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What’s happening in Montgomery County

Southern Living Idea House


imberlane, Inc., specializing in custom exterior shutters and hand-forged hardware, is a featured vendor of the 2015 Southern Living Idea House in Charlottesville, Virginia. The objective of this celebrated Southern Living annual highlight, now in its 26th year, is to bring “inspired style to the South.” To add another refined touch to this year’s featured home, Timberlane provided shutters to long-time client Summit Custom Homes, the builder selected to construct the modern farmhouse in this revered southern town. Timberlane produced ten fixed louver shutters, crafted with their Western Red Cedar premium wood product, and painted in Old Essex Green, a complementary color to the taupe and orange toned stone used on the home’s exterior. Timberlane also provided shutter hinges, pintels, and tiebacks to help complete the curb appeal of the home. Founded in 1995 and headquartered in Montgomeryville, Pa., Timberlane produces custom exterior shutters and hand-forged hardware, renowned for their exceptional quality. With a vast

number of options for standard shutters, including panel configurations and cutouts, in addition to full customization and matching capabilities, Timberlane fulfills even the most exacting needs and specifications. Timberlane also offers the largest collection of hand-forged and period-perfect shutter hardware available. Timberlane is located at 150 Domorah Drive, Montgomeryville, PA 18936. To talk to a consultant, call 800-250-2221. For information, visit http://www.timberlane.com.

Everence Financial Advisors


ultivating generosity is not a new concept at Everence Financial Advisors, which has been helping people integrate their faith and values with their financial decisions for 70 years. How is Everence different? Everence has been a leader in providing options for socially responsible investments, which make our world a better place. “Our clients give us high marks for being trustworthy, both in our professional competence and putting their needs first. We serve as a dependable guide to help people navigate the financial complexities of life,” said Randy Delp, Managing Director in Souderton. Everence Financial Advisors is located at Village Centre Office Suites, 121 N. Main St, STE 210, Souderton, PA 18964-1715. For information call, 215-703-0111, or toll-free 877-420-9789 or visit www.everence.com/souderton.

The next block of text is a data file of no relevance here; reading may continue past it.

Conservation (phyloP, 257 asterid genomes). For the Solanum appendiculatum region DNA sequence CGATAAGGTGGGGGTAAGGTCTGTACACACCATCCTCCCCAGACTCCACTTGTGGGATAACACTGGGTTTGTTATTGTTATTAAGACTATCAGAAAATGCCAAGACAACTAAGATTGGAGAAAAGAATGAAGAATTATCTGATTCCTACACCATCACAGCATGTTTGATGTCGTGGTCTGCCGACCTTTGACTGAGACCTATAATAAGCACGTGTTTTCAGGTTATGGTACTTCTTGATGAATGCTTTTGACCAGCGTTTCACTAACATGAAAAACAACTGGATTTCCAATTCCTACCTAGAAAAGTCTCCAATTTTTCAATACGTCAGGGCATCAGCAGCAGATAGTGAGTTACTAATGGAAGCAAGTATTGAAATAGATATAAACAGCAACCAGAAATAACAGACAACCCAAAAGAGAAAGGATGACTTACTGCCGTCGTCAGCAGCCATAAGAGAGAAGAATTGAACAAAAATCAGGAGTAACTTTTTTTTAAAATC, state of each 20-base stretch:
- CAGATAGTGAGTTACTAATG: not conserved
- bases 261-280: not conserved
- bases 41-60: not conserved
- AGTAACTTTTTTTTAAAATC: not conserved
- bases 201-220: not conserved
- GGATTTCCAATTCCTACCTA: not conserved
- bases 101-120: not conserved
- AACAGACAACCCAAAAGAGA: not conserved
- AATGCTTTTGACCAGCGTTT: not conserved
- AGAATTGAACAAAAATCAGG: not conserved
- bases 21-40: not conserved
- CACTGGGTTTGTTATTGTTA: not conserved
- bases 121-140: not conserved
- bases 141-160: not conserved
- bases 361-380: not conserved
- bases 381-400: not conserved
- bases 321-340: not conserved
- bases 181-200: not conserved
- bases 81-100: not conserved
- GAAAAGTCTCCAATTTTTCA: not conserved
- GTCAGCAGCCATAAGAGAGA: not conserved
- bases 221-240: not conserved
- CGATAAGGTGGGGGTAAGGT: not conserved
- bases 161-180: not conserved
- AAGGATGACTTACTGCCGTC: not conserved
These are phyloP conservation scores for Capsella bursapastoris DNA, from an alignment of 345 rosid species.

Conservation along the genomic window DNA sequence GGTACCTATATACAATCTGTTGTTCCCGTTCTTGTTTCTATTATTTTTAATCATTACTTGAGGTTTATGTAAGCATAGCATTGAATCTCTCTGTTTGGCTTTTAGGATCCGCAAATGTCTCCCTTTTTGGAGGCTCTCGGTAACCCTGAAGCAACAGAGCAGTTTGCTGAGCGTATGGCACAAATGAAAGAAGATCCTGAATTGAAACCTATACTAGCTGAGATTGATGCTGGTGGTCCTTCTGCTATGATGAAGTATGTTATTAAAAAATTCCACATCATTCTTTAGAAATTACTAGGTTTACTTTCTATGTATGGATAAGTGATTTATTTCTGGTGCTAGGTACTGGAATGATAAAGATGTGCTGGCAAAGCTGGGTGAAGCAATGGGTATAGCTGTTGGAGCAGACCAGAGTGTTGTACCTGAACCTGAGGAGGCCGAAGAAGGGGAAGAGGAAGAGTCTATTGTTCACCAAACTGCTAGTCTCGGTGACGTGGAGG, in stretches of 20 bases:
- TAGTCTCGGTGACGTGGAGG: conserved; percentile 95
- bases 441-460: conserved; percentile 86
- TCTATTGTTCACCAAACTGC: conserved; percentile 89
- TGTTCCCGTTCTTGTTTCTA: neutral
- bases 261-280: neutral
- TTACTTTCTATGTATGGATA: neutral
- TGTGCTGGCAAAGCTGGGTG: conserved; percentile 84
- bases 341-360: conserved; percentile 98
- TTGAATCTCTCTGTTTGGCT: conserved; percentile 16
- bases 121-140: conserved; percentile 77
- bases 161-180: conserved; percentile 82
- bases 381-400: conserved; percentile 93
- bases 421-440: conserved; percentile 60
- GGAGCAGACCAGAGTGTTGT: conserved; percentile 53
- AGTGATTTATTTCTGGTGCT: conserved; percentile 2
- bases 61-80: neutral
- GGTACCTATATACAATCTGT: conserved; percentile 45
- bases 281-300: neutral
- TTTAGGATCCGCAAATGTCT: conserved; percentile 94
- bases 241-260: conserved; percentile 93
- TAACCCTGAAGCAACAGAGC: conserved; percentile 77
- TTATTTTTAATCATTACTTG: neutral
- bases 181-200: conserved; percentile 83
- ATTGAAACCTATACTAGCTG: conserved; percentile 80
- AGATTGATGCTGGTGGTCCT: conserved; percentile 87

This Very Ground, This Crooked Affair On Thursday, November 19 at 7:30 spend an evening with John L. Ruth. In his inimitable style, by word and image, John L. Ruth addresses the transfer of land from Lenape hunting woods to immigrant plantations, specifically in the Branch Creek watershed in Lower Salford. Main characters in this story include William Penn, Lenape Headman Sassoonan, surveyors Thomas Fairman and David Powell, and the family of Gerhart and Ann Clemens. Emphasis will be placed on how the land transactions look after a quarter millennium. The lecture will be held at Franconia Elementary School, 366 Harleysville Pike, Souderton, PA 18964.